On my first Christmas as a priest, I drove from my parish in Greensboro to my aunt’s house in Charlotte after the Christmas Morning Mass. I arrived at the door of the house glassy-eyed, pale, and with shoulders hunched over. My grandmother took one look at me and said, “Nickname within the family which I will not share with you, Are you sick?” My mother looked from across the room and said, “No, he’s exhausted.”
We know what it is to be exhausted. We know what it is to be tired from the work of the day and of the week. We know what it is to be exhausted from caring for a sick child or a sick spouse. We know what it is to be tired from our own illnesses and struggles. We know what it is to be exhausted by the bitter, scandalous, and demoralizing speech that characterizes the political discourse around us. We know what it is to be exhausted. Perhaps, you know that right now.
But we are in good company. Moses seems to have been exhausted. He had only battled Pharaoh, led the people through the Red Sea, seen the Lord face to face, and presented the ten commandments of the law to the people. He had every right to be exhausted, but the work continued. There was another battle to fight and as long as Moses stood on the top of a hill with his hands raised up, the people of Israel were winning the battle. But when he lowered his arms in exhaustion, the other side prevailed. My mother, recognizing my exhaustion, led me to a recliner to sit down. Aaron and Hur, the companions of Moses, brought him a rock to sit on and held his arms so that they were held up in prayer for victory until sunset.
Timothy too, it seems, was exhausted. Only a few weeks ago we heard the instruction of Paul to Timothy to stir into flame the spirit that is within him by the laying on of hands. He commands Timothy to go back to that moment when he was set apart for ministry. Today Paul reminds Timothy to go back to the Scriptures, to go back to his prayers, to go back to his preaching. These were the things that would hold Timothy up. The Scriptures, the prayer of faith, and the work of Christ would help to prop him up.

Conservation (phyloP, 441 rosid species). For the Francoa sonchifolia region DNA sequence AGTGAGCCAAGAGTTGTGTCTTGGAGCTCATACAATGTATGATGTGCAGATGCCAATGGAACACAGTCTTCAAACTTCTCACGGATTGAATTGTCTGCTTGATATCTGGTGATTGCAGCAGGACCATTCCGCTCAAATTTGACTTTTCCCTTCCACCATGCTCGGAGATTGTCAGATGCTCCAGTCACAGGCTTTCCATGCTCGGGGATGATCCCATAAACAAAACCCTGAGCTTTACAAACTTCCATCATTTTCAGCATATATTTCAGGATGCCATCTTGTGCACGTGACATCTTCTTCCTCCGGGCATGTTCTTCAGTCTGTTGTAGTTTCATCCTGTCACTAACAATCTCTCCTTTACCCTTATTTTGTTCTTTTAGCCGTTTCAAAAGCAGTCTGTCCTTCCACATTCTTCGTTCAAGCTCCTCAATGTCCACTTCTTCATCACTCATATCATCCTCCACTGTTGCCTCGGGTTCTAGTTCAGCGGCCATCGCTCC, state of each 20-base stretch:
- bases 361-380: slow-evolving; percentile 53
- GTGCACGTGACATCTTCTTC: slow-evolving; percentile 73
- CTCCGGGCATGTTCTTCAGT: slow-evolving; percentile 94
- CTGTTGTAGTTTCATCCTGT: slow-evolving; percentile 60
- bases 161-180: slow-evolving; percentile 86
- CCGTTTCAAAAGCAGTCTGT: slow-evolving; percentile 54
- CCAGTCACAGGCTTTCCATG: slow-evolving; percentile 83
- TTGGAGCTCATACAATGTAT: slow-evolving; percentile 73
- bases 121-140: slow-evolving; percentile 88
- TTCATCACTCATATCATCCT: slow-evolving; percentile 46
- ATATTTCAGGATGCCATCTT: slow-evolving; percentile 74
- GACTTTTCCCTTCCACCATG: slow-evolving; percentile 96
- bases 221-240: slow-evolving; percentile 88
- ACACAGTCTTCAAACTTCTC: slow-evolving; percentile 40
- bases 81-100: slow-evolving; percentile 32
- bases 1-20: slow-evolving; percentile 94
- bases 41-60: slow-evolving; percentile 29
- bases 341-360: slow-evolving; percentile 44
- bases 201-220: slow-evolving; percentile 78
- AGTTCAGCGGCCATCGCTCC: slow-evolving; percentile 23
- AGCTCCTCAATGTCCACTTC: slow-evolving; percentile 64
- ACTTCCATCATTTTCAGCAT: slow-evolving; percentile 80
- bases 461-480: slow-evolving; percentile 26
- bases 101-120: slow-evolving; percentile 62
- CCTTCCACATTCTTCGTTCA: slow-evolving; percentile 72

Of course, not all of our company is good. The judge in the certain town who did not fear God or respect any human beings seems to have been exhausted too. The constant and persistent petition of the widow wore him down. In exhaustion and fear, he gave in to hear her case. It’s interesting that we don’t know what the case was, we do not know the verdict; we only know that the judge agreed to hear her case.
We do know, however, the case that we have heard. We have heard the witness of the law and the prophets. We have heard the testimony of Moses and Paul and Timothy. We have given our verdict, at least for today that we will come to the feast and pray. And in the midst of our exhaustion, we have come here to hold each other up. We have come here so that our lives can be raised in prayer.
Several times in the celebration of the Liturgy, I say to you, “The Lord be with you,” and you respond, “And with your spirit.” This isn’t just a regular greeting. It’s a prayer. It’s your prayer in fact, for me, to engage the Spirit that is within me by the laying on of hands. It’s your persistent petition for me to do what I was set apart to do. With every, “And with your spirit,” you are praying and saying, “Raise us up with the scriptures, raise us up with the prayers, raise us up with the preaching of Christ.” Like Aaron and Hur, your prayerful response keeps my hands raised in prayer at the Altar. And even in the midst of our exhaustion, from the battles behind us and the battles before us, together the victory is ours in Christ Jesus, who with the Father and the Holy Spirit lives and reigns forever and ever. Amen.